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Part of: Rape culture and consent


The way we think and talk about consent needs to change. We’re used to the expression “no means no” which is really important but we need to go beyond that. There are two reasons for this. For one, it can play into a cultural trope where sex is considered a “conquest” by cis men, and cis women’s pleasure is considered “bad”. Secondly, it contributes to the idea that only women can be raped and are the guardians of “No”. That if we don’t say “no”, then it wasn’t really rape. We know this is not true. Absence of “no” can be there because of a fear response of “freeze” or “fawn”, or because of coercion within relationships and a fear for the safety of yourself or others. It’s also important to recognise that sexual abuse can happen to and impact everyone, regardless of gender, sexuality, age or race, and as survivors, it’s up to us to make space in our world for solidarity with everyone whose boundaries have been violated.

A feminist definition of consent can be… one that is given freely and enthusiastically.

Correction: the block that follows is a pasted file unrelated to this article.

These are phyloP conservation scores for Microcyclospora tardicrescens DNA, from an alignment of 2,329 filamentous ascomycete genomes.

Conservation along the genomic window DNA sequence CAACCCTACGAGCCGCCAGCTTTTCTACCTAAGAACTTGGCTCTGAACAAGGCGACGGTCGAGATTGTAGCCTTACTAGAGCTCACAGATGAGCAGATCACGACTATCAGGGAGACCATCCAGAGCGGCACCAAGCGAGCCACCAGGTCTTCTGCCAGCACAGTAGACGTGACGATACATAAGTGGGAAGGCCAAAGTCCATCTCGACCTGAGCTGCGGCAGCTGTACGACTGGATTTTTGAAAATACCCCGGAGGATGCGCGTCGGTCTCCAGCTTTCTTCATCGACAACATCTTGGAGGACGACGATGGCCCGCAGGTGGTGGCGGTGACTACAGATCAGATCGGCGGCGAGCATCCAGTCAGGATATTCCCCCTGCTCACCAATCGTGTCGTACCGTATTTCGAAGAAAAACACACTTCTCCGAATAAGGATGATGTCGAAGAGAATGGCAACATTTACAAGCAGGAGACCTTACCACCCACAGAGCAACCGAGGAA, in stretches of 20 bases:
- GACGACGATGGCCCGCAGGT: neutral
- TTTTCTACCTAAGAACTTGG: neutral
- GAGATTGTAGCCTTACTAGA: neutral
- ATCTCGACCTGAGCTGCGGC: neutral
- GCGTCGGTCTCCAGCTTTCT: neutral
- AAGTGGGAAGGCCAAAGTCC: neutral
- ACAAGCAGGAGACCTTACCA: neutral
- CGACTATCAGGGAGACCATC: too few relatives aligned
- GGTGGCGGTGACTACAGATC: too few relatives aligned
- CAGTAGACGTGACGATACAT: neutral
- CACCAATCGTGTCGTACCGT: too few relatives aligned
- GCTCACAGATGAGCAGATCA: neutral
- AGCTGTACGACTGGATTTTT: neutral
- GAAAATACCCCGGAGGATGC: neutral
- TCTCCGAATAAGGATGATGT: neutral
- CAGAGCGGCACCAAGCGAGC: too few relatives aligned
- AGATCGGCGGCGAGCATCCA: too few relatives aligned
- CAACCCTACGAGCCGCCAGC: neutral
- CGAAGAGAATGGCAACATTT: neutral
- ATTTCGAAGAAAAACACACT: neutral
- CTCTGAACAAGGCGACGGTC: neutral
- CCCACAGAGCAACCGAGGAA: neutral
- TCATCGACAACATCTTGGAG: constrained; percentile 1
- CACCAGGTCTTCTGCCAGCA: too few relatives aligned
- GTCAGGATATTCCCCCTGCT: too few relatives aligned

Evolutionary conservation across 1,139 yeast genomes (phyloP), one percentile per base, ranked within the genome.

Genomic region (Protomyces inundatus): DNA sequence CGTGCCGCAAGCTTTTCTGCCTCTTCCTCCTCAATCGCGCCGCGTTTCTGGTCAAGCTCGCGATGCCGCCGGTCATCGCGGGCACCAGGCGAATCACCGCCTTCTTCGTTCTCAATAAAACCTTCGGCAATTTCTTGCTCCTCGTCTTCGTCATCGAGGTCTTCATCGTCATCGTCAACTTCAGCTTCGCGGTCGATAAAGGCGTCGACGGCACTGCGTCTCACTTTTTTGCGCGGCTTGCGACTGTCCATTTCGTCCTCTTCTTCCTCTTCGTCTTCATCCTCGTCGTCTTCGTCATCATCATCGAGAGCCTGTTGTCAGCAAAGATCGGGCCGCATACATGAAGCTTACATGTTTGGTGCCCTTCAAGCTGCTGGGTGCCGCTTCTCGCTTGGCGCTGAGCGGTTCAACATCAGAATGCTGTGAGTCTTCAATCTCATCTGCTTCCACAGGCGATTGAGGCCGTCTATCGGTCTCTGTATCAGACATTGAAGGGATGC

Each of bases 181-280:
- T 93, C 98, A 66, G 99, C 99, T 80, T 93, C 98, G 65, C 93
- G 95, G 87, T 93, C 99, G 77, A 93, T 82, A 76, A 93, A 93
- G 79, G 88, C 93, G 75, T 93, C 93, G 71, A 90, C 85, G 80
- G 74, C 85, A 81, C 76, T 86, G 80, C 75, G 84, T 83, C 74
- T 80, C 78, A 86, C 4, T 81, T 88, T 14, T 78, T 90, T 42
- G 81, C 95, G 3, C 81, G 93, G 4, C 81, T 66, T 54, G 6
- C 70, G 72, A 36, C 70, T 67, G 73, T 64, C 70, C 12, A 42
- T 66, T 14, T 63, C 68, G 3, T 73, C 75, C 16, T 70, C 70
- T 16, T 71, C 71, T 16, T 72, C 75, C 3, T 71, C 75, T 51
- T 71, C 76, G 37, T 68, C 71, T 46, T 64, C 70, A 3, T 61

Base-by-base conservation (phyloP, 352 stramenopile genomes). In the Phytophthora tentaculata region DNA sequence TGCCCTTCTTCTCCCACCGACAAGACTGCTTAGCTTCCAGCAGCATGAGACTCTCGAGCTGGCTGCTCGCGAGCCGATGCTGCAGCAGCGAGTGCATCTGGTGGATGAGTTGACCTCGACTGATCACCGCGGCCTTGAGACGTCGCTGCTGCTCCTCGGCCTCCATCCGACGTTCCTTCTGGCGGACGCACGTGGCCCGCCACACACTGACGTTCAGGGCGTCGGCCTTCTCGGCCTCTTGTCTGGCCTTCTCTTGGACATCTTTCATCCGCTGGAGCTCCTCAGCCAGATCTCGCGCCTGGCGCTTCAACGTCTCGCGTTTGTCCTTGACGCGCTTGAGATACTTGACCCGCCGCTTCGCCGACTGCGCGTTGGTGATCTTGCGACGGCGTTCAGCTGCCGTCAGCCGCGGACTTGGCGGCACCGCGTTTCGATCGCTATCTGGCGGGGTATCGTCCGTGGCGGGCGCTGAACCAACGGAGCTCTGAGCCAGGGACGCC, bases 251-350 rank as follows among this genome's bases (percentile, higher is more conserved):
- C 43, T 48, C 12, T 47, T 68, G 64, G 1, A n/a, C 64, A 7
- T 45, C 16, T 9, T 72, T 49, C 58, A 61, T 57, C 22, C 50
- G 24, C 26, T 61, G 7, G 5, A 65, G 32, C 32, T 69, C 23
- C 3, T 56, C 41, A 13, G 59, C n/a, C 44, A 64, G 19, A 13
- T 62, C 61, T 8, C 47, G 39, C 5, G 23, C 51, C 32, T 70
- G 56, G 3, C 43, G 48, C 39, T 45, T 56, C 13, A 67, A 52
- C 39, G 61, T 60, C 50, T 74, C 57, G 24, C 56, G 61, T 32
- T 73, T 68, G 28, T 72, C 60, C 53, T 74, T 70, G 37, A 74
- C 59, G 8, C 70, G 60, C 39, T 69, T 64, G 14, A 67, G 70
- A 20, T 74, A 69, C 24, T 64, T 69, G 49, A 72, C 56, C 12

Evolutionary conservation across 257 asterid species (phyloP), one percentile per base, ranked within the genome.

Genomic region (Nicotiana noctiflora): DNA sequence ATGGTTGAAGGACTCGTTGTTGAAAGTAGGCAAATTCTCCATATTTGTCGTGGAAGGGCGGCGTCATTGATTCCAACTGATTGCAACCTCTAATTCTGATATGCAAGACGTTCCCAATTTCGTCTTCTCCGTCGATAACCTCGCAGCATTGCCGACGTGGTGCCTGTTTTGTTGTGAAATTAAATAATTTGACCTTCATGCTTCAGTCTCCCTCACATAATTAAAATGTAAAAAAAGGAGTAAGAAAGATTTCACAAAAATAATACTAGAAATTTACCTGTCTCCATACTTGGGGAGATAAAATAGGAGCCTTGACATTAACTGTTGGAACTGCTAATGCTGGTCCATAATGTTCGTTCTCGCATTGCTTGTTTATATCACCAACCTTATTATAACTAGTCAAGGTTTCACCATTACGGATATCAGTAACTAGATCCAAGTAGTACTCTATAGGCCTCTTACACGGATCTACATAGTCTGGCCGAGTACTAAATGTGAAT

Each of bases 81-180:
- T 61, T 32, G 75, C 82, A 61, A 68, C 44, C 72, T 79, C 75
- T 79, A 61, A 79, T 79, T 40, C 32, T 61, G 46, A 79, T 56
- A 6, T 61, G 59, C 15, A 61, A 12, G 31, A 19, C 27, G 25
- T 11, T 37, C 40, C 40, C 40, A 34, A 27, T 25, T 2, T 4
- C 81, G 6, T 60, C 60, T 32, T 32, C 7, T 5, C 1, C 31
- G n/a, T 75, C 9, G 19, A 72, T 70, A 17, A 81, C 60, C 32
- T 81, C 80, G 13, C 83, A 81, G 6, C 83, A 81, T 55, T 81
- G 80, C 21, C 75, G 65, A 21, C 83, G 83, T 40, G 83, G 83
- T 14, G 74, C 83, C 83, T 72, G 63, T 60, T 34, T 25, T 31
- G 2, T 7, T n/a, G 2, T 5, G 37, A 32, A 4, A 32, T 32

This model of “enthusiastic consent” was popularised by the feminist and activist Jacklyn Friedman who has written a whole book titled “Yes Means Yes: Visions of Female Sexual Power & A World Without Rape”.

Healthy sexual relationships cannot be treated like a check-box exercise.

Consent can be given and withdrawn at any time by all involved.

Consent may be withdrawn and then given, or the other way around.

Consent may be given for one interaction and not for the other.

People are allowed to change their minds.

If someone betrays the boundaries you’ve set without any remorse or understanding of why that is problematic. If they refuse to acknowledge your sexual agency (your right to have and enjoy sexual interactions), then you know that this is not someone who respects you. You deserve respect. You deserve to enjoy your sexual interactions - that is quite literally the point of it! If you’re interested in learning more about female pleasure and boundaries, there are few podcasts, books and platforms that get into it.

This is not to say that if only rapists knew the feminist definition of consent, they wouldn’t perpetrate sexual abuse. We’re discussing this because as we go on with our lives, we may look out for red flags and root out internalised acceptance of non-consensual sex. And that as some of us may nurture children into adulthood, we teach this new model of consent which can stop rape culture in its tracks.

We’ve also put together a playlist of art, spoken word and videos about consent here.